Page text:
FBI: Fla. imam's son key to terror support network
MIAMI (AP) — The son of a South Florida Muslim cleric was a key part of his father's alleged finance network for the Pakistani Taliban terror group and shared the older man's support for violent attacks, an FBI agent testified Tuesday.
Agent Michael Ferlazzo said at a bail hearing that 37-year-old Irfan Khan appears to advocate violence repeatedly on some of the more than 1,000 phone calls the FBI recorded between he and his father, brother and other alleged conspirators. On one call, Ferlazzo said, Irfan Khan referred to Pakistan's government as "big pimps."
"They're talking about violent opposition to the government," Ferlazzo said. On another call, the agent said, Irfan Khan seemed pleased that people feared the Pakistani Taliban "because of how lethal they had become."
Irfan Khan, his 24-year-old brother Izhar Khan and their father, 76-year-old Hafiz Khan, are charged along with three others — including Hafiz Khan's daughter, Amina — in Pakistan with four terrorism support-related crimes. Prosecutors say they funneled at least $50,000 to the Pakistani Taliban, which is waging a violent campaign against Pakistan's government and has also targeted U.S. interests. The Khans have pleaded not guilty. The three charged in Pakistan remain at large.
U.S. District Judge Adalberto Jordan is considering bail requests from the two brothers, but he has rejected bail for Hafiz Khan. Jordan said he would decide on whether to release Irfan Khan on bail by the middle of next week. Attorneys for the brothers have argued there is little evidence linking them to terrorism.
Prosecutors want all three kept behind bars until trial. Prosecutor Sivashree Sundaram said Irfan Khan played a "vital role" in his father's support network, including making several money transfers to Pakistan, and expressed support for the Taliban's violent campaign in several of the recorded calls.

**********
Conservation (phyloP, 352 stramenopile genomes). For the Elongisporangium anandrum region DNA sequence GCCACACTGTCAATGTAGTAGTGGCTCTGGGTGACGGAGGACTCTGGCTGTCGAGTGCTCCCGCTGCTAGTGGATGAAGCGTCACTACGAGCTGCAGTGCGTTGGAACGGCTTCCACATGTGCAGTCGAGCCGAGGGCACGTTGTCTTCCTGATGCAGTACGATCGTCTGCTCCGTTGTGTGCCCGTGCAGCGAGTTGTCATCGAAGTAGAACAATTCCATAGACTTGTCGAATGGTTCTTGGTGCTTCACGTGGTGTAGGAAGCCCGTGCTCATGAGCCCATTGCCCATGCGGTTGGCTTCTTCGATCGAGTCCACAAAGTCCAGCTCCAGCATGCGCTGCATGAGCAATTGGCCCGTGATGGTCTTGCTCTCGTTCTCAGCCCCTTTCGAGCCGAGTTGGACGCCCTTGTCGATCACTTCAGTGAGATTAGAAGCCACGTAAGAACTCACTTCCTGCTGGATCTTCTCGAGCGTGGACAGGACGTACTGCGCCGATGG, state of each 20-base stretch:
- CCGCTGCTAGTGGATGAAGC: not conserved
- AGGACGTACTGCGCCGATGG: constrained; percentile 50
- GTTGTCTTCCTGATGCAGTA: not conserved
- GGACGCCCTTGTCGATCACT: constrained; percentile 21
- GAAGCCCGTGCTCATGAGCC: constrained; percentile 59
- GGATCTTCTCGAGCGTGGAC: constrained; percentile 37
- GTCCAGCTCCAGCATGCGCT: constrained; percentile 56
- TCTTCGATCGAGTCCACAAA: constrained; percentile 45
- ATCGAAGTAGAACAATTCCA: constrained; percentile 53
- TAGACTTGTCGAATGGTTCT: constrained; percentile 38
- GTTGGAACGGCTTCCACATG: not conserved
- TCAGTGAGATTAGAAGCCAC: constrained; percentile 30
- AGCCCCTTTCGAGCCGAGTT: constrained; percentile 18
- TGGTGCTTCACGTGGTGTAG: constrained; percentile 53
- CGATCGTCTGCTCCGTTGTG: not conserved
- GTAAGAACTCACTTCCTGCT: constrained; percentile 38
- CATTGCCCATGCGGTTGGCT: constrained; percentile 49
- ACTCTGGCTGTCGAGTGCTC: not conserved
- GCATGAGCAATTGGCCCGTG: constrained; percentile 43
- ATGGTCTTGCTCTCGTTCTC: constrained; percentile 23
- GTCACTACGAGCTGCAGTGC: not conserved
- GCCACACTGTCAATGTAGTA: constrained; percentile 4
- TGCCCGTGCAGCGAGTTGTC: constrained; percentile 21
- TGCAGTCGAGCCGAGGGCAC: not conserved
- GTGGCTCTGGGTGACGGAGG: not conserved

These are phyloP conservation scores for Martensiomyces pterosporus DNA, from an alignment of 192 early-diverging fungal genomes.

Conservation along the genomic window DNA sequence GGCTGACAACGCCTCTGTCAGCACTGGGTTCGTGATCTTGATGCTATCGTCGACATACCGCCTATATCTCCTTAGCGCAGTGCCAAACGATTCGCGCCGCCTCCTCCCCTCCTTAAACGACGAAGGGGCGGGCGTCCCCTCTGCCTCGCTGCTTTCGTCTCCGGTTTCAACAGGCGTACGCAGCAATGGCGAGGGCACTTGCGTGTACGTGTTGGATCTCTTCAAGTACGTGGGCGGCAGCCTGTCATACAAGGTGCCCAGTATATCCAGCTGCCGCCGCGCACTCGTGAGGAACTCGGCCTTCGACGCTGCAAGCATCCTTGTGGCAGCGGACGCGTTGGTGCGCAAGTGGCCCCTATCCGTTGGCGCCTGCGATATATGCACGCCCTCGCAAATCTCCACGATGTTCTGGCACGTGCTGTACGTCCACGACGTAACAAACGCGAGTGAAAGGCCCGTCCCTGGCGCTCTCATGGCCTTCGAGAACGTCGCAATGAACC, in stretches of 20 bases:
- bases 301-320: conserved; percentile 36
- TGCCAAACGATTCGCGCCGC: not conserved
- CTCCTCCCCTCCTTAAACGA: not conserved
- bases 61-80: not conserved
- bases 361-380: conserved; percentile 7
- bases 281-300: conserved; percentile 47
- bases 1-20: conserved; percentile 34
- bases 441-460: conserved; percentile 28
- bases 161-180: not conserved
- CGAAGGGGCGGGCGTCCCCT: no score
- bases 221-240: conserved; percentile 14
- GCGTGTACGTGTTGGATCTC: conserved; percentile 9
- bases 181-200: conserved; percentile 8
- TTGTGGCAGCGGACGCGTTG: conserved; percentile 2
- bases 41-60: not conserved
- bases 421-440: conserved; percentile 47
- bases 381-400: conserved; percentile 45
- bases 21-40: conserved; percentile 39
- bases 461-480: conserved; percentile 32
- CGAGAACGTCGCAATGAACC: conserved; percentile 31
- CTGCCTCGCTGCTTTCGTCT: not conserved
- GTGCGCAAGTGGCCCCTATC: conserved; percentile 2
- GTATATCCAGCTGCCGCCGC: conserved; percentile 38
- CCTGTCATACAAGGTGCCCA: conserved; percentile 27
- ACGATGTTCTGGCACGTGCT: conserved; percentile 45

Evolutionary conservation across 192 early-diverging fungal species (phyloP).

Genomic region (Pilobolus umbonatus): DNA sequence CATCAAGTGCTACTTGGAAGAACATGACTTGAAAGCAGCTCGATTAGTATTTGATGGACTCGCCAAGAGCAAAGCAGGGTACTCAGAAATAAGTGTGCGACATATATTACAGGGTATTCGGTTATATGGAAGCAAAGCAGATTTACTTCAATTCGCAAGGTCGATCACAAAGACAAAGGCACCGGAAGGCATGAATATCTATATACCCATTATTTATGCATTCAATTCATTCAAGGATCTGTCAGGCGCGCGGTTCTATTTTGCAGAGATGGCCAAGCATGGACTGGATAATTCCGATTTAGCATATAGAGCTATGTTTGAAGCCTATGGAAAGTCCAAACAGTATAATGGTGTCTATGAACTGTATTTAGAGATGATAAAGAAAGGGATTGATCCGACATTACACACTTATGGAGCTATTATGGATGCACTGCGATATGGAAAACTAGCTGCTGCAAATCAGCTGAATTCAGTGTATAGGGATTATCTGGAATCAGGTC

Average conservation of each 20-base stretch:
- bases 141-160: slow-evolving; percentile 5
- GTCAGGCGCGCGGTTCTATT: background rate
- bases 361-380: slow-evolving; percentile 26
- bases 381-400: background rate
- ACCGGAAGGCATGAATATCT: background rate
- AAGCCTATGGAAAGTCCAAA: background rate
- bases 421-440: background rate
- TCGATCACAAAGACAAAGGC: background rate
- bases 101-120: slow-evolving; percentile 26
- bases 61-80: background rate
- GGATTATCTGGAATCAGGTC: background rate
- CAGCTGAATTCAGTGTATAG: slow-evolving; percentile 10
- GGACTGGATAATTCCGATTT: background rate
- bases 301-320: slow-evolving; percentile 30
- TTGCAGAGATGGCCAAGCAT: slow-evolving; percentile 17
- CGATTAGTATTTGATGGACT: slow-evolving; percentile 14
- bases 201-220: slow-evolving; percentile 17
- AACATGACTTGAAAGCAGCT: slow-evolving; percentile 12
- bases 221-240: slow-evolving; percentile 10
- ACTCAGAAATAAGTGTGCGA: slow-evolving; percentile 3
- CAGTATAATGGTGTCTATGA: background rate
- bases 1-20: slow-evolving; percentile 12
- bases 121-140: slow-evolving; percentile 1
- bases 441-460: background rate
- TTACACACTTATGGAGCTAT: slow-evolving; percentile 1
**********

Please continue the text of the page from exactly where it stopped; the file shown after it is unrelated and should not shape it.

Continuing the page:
But Irfan Khan's attorney, Sowmaya Bharathi, said most of his comments could be chalked up to passionate political talk about Pakistan's government and its troubles, not evidence of support for terrorism.
"There is absolutely nothing wrong with people exchanging information about horrible events in a part of the world they have a connection to," Bharathi said. "Characterizing a government as a pimp is far from advocating violence."
She said nearly two dozen people, including members of Irfan Khan's cricket team, were willing to put up cash and property to secure his release on bail. She noted that he has a wife and two young children in South Florida and would be able to get a job driving a taxi if released.
"He is going to stay here and fight the charges," Bharathi said.
Jordan has not said when he will rule on bail for Izhar Khan, who is imam at a mosque in suburban Margate. Hafiz Khan is imam at Miami's oldest mosque.
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